Back to the Two States Thing

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I got a note this morning from TPM Reader CH who asked me a question I get with some frequency. He basically asks, why does the end-state need to be two states? Why won’t it be ethnic cleansing or genocide or bantustans? These are good questions. And it makes me realize that I may need to state more explicitly what is maybe too implicit.

I am certainly not arguing that there is some natural or inevitable progression to two states. On the available evidence there’s a much better argument that there is a natural and irremediable inertia holding the status quo of the last half century in place.

I usually use words like “viable” or “plausible.”

When I say that two states is plausible whereas one state is not I mean two things. The first is that I think it is an obvious recipe for a failed state and civil war, which I suspect would then lead to partition and two states or maybe something worse. More concretely, the main argument for people who say a two-state option is a pipe dream is that Israel has shown itself unwilling to accept it. They’ve got a good argument. (You can make a solid argument on this front for the Palestinians as well.) But between allowing the creation of a Palestinian state in the West Bank and Gaza or having their own state dissolved, I assure you that the resistance to the latter is infinitely greater. If your argument is Israel will never agree, one state isn’t remotely something you can argue for.

What about ethnic cleansing? There has certainly always been a minority of the Israeli population who would like to do that, usually with euphemisms about “voluntary transfer.” But we’ve been at this for more than half a century and it hasn’t happened. And I don’t think it will. It is a 1,000% non-starter for all Israel’s allies. I simply don’t think it will happen.

Here’s the other part of the equation for me. When I say viable I mean a solution that allows both people to have collective and individual lives not focused on the mutual violence of the last hundred years. To the extent that Israelis want peace, the end to the degradation and corruption of their national institutions by the occupation, or to end terrorism against Israelis, expelling the Palestinian population certainly won’t accomplish that.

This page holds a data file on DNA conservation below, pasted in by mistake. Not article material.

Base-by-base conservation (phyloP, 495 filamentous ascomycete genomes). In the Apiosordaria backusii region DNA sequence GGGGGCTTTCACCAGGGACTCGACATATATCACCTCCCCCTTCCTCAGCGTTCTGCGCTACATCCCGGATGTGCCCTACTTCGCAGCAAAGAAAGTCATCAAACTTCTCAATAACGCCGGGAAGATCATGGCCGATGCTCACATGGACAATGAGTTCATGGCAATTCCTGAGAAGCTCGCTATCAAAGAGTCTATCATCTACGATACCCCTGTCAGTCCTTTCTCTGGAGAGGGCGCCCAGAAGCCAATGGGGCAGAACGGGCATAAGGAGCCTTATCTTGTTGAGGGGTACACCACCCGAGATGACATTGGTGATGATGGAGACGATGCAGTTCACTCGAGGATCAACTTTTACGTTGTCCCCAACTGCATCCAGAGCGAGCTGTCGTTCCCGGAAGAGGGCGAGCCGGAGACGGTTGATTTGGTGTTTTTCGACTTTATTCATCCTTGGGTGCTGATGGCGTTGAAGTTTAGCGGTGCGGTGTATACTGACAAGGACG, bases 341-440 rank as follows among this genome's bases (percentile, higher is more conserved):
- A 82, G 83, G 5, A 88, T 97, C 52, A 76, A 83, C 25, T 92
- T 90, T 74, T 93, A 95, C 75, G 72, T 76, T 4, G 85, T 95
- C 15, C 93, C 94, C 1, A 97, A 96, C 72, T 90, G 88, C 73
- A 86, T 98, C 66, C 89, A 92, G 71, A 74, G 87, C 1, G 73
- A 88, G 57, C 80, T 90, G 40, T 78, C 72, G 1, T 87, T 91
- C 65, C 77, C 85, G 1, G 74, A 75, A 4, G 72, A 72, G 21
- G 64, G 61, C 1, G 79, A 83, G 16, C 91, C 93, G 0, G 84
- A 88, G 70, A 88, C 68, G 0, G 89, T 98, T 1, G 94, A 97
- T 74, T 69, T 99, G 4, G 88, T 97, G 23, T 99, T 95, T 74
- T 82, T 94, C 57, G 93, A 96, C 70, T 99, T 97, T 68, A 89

But all of this is kind of moot and beside the point. Either people might wipe out or slaughter the other. All sorts of horrible things could happen there and in every other part of the globe. But what this whole conversation is about is: what we are trying to accomplish? What’s the goal here? How can we possibly nudge things in the direction of something less horrible than the present status quo and hopefully something lasting, just and vibrant for both sides?

Two states is the only end state outcome that gets you even in that ballpark. It’s not that it’s easy or inevitable. It’s not perfect. Most of the time it seems frankly hopeless. But the other options are just things that will never happen and thus are just arguing points or things that will certainly be worse. Between goals that often seem hopeless and others that are impossibilities or profound catastrophes things that seem hopeless is certainly the best bet.

Can things get worse? Of course they can. But that hardly has any relevance for what we should be trying to accomplish. Presumably our goal isn’t to have things even worse. The fact that things can get even worse is, of course, simply a goad to get to the work of trying to improve them. And this is the only real option for that.

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